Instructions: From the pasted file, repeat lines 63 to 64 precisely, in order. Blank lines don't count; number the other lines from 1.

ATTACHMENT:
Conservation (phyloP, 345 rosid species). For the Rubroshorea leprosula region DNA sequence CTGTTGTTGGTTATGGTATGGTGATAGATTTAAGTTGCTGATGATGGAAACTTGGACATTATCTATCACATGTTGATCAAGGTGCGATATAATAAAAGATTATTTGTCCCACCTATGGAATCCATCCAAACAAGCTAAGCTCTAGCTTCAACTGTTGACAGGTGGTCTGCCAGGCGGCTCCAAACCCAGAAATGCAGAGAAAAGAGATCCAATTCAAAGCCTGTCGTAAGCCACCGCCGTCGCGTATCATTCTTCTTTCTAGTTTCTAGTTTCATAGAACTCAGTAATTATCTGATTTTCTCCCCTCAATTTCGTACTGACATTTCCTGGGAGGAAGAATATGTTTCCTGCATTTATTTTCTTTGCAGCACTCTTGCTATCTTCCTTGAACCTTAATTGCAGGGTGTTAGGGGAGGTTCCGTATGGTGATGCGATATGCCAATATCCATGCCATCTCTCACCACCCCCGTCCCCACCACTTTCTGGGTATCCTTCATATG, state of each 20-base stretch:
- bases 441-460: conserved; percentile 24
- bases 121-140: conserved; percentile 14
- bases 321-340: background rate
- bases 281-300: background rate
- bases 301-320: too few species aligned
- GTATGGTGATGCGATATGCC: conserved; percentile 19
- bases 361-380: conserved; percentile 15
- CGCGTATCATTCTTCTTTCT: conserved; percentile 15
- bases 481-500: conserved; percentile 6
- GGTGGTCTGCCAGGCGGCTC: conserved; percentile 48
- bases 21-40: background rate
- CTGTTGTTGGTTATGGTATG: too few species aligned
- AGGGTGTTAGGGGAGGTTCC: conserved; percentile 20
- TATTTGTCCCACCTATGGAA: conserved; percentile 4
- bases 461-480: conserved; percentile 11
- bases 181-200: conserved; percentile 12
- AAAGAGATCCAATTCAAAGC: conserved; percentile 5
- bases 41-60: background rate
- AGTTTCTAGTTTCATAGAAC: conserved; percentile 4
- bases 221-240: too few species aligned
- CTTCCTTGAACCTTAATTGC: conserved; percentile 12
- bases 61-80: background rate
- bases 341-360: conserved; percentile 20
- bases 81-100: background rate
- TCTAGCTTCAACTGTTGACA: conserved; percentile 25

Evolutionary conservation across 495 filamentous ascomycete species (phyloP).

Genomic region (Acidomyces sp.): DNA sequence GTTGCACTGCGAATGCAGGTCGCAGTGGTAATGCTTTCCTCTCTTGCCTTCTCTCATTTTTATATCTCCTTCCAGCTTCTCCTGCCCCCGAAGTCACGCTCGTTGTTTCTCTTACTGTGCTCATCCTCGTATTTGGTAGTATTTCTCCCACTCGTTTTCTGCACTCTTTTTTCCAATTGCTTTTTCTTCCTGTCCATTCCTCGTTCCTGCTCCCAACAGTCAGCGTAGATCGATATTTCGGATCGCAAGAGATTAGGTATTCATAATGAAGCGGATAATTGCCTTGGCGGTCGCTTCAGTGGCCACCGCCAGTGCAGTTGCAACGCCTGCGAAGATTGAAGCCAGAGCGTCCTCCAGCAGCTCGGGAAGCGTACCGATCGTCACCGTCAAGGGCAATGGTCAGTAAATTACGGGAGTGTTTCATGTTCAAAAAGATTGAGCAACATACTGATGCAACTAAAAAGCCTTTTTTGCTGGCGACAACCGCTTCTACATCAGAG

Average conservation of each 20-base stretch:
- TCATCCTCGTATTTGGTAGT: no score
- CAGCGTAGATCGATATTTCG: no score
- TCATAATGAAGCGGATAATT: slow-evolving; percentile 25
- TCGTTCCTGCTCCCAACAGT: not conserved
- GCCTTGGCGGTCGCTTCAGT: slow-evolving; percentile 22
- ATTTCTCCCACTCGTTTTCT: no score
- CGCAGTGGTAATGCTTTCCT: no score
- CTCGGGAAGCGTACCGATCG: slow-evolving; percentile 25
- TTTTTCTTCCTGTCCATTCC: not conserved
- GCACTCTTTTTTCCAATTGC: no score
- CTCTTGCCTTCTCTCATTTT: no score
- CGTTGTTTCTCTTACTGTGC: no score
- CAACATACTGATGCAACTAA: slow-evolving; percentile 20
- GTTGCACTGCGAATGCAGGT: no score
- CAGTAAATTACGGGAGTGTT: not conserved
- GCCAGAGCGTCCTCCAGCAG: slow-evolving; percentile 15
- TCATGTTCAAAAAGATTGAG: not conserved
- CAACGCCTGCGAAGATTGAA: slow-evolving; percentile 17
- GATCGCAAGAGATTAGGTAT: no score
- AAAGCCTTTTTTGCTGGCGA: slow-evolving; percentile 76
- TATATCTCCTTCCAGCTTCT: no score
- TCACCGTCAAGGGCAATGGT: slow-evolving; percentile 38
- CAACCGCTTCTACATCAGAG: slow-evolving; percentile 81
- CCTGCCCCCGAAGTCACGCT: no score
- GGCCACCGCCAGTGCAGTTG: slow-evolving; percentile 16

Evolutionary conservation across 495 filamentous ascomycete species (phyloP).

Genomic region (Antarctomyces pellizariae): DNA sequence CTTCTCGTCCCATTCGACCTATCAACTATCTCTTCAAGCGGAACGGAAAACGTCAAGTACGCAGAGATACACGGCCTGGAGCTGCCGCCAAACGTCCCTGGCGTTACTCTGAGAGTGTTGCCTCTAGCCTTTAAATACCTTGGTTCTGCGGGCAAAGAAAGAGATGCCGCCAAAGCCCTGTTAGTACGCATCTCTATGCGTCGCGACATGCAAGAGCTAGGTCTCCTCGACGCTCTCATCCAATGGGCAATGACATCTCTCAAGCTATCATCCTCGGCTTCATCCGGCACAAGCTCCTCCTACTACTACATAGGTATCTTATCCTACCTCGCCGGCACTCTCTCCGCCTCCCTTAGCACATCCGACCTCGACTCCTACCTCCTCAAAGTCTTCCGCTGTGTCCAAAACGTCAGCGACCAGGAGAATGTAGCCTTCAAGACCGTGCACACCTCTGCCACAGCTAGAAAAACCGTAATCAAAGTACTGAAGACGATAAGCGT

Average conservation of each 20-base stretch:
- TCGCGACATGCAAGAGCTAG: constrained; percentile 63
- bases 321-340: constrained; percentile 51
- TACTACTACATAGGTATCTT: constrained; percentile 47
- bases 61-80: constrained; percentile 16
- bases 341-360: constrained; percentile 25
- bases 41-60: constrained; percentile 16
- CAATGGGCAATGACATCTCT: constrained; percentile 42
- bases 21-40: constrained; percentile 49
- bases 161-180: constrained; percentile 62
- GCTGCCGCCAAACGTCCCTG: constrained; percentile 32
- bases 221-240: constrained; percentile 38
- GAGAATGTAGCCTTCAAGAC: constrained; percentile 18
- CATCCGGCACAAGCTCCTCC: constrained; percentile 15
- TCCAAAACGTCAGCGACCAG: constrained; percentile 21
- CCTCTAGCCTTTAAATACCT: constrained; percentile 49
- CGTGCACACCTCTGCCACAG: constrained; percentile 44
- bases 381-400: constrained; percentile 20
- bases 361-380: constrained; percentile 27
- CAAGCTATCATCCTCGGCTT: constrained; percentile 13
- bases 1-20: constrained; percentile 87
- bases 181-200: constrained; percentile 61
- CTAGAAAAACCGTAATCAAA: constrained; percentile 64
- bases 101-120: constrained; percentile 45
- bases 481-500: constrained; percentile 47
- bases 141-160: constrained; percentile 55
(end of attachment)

- bases 41-60: constrained; percentile 16
- CAATGGGCAATGACATCTCT: constrained; percentile 42